The Library of Nineteenth-Century Photography

 
 
 
Mr and Mrs Brown and family

Mr and Mrs Brown and family


A carte-de-visite portrait of the former slave and Baptist minister Benjamin William Brown, who first came to England in or about 1881 and was still here some 30 years later. He toured the country singing Negro spirituals and giving a lecture entitled Scenes from Slaveland, later published as Life in Slaveland. He is seen here with his wife Jane and two of their children.

According to a report published in the Western Mail (27 June 1881), special services had recently been held at Wood Street Congregational Chapel in Cardiff. ‘On Sunday afternoon a freed slave from America delivered a Gospel address at Wood-street Chapel, and a collection made for the purpose of assisting him to build a chapel in his native place resulted in the sum of £5 9s. In the morning and the evening the Rev. W. Watkiss preached, and Mr Brown and his sister [sic] rendered several interesting Gospel melodies. At the evening service about 3,000 persons were present. To-night (Monday) the ex-slave gives an account of his own experiences.’

The Browns were still in England the following spring. On 23 March 1882 the Western Daily Press published an account of a meeting at Wotton-under-Edge in Gloucestershire. ‘On Tuesday the promoters of the Gospel Temperance Mission and Blue Ribbon Army in this town organised a tea meeting and entertainment at the Baptist Schoolroom. Nearly 200 partook of the tea together, and afterwards formed in procession and marched round the town, preceded by a handsome new banner, bearing the words in gold letters “Blue Ribbon Army Gospel Temperance Mission.” The entertainment afterwards was entitled “Scenes in Slave Land,” and consisted of some negro hymns and melodies sung by Mr and Mrs Brown, ex-slaves, and were accompanied by Miss Skelton, who presided at the harmonium. Mr Brown, who was for 19 years a slave, also gave some sketches of slave life, as illustrated by his own experience, some of the reminiscences of his boyhood proving very attractive to the young people present. The Rev. W. Davy, who presided, offered some appropriate remarks and that they were anxious to make the meeting a practical one, and invited all present to join the temperance army. Mr W. Rich proposed and Mr Bradfield seconded, a vote of thanks for the entertaining lecture, which was carried with acclamation. There was a large audience.’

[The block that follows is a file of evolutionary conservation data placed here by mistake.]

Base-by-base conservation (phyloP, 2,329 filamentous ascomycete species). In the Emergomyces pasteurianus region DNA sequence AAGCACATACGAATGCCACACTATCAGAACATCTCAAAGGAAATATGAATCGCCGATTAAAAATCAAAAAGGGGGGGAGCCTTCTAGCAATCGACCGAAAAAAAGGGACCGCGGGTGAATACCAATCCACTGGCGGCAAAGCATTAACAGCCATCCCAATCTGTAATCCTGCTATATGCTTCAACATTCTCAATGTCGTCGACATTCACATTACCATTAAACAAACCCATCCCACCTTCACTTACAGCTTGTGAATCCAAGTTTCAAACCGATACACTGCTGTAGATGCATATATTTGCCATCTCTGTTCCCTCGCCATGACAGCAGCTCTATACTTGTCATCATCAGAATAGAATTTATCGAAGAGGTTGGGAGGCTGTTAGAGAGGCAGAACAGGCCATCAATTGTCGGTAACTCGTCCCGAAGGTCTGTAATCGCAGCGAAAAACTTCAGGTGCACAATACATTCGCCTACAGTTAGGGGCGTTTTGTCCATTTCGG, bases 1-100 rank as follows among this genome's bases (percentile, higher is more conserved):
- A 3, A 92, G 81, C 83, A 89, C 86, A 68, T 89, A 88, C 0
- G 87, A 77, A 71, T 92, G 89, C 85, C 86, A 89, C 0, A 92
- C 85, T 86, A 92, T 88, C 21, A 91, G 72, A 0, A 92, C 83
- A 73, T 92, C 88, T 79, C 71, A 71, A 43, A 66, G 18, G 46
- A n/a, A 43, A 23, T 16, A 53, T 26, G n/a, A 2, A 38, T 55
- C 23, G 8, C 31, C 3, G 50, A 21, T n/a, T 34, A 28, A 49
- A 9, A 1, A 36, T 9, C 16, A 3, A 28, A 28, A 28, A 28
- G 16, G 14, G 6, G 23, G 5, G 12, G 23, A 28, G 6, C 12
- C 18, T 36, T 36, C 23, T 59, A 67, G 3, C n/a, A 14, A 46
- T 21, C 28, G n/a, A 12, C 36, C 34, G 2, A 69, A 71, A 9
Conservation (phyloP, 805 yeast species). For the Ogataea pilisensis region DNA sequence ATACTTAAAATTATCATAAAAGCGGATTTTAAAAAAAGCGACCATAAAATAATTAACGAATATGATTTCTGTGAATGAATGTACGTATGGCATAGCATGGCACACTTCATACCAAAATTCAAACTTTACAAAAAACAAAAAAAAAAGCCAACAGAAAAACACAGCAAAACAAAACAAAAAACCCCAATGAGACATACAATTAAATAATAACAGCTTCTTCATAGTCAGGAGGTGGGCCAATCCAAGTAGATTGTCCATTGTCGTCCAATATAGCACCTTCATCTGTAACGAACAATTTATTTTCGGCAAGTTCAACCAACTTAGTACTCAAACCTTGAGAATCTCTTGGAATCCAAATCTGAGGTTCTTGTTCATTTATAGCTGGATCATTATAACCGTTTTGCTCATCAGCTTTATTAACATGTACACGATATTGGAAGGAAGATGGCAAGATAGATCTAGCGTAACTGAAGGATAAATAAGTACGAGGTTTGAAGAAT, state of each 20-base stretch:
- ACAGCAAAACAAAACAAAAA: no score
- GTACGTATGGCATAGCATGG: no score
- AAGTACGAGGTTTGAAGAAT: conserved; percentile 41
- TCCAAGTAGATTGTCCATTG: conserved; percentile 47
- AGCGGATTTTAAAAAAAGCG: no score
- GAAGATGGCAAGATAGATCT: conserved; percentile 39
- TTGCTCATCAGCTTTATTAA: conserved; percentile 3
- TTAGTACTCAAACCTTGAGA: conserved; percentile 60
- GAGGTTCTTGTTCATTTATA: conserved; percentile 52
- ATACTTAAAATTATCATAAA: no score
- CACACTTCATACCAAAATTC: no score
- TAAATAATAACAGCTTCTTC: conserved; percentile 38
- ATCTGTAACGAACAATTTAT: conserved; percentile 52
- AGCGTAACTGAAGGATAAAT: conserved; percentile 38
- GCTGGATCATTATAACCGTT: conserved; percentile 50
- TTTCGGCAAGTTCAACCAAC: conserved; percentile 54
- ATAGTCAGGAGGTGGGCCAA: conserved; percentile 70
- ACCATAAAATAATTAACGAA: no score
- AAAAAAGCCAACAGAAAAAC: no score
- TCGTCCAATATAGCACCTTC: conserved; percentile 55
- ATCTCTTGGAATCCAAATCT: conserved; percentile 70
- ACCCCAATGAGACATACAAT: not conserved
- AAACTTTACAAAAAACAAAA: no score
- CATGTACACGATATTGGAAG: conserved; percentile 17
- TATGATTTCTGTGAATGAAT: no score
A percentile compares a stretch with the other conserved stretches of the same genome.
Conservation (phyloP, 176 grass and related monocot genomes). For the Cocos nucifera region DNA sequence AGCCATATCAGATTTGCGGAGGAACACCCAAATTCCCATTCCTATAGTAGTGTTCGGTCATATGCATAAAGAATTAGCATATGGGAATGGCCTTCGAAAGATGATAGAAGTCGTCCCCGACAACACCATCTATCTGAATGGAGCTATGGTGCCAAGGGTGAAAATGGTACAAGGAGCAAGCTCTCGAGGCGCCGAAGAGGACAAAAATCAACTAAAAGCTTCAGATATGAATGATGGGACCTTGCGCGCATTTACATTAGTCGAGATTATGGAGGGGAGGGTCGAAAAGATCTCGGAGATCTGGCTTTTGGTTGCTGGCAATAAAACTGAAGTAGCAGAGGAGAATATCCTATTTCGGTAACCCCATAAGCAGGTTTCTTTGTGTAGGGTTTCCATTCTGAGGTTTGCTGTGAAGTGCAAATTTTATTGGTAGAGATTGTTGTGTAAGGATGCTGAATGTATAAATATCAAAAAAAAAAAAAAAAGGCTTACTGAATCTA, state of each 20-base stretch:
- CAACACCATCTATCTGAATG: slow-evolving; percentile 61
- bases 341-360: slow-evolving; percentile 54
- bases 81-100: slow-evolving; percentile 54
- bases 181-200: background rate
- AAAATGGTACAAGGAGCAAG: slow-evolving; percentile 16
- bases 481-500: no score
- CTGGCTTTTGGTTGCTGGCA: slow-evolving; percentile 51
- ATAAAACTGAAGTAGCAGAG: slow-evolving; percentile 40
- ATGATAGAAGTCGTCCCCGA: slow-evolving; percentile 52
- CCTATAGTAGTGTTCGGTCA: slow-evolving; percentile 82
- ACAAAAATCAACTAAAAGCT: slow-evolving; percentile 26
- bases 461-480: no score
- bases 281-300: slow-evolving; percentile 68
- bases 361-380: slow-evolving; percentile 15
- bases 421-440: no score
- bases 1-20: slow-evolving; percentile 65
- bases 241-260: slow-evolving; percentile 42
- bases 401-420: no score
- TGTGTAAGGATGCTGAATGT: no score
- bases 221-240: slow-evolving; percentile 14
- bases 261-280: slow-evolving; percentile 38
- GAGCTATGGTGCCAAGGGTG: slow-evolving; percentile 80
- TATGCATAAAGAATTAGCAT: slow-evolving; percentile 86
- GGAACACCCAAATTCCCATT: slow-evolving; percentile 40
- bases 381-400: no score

A month later a Hereford newspaper reported that ‘On Thursday evening in last week, Mr and Mrs Brown, who described themselves as “Singing Pilgrims,” ex-slaves from the United States, again gave an entertainment at the Independent Chapel. Their object is to obtain a fund for improving the social, moral, and religious character of their own race. The programme comprised a number of quaint negro melodies, and considerable interest was manifested in an address by Mr Brown’ (Hereford Times, 8 April 1882).

On 24 January 1885 the Huddersfield Chronicle reported that a few days earlier at St Stephen’s Church in Rashcliffe ‘Mr B.W. Brown, ex-slave from Baltimore […] gave a short but interesting address on “Scenes in Slaveland,” which was listened to with great attention.’

A report in the Herts Advertiser on 23 March 1889 gives some idea of the content of the ‘Scenes in Slave-land’ lecture given by ‘The Rev. B.W. Brown, ex-slave and coloured minister’ at the Park Street Chapel in Hatfield: ‘he was born in slavery, and remained a slave until the emancipation of 1863. Several times during that period he tried to make his escape, but was captured and brought back each time. He gave to the company a minute account of his life on the plantation, highly delighting his audience with a description of an old log cabin, where the little negro children who were too young to work, were lodged under the superintendence of an old negro lady. He next described the horrors of the slave markets at Baltimore and New Orleans, and concluded by saying that although slavery had been abolished in the United States and a great many other places, it was still carried on in Africa.’

A book based on the lecture, titled Life in Slaveland, seems to have run through many editions.

Benjamin W. Brown, an ‘Evangelist Preacher’ aged 49, and his wife Jane, aged 36, appear on the 1891 census, living at West Ham in East London with their children Bertie (8), Fanny (6), Ernest (4), and Stanley (2). All of them were born at Baltimore in Maryland. Twenty years later, at the time of the 1911 census, Benjamin William Brown was living at 15 Garfield Road in Wimbledon with another son, Charles Haddon Spurgeon Brown, aged 19. Jane and the other children were elsewhere the night of the census. According to their census return, the couple had had twelve children, of whom seven were still living. Benjamin described himself as a ‘Home Missionary’ engaged in ‘Private Evangelisation,’ and this time gave his place of birth a little more specifically as ‘Kent Island, Queen Anne’s County, Maryland.’ His son Charles, born in Leytonstone, gave as his profession ‘Assistant Evangelist.’

I haven't found any record of the Reverend Brown's death in the United Kingdom, so for the time being I'm presuming that he returned to the US in his final years.

Photographed by Thomas Illingworth of Halifax in West Yorkshire.
 

Code: 126634
 
  Back           Home Contact   
           Search
© Paul Frecker 2018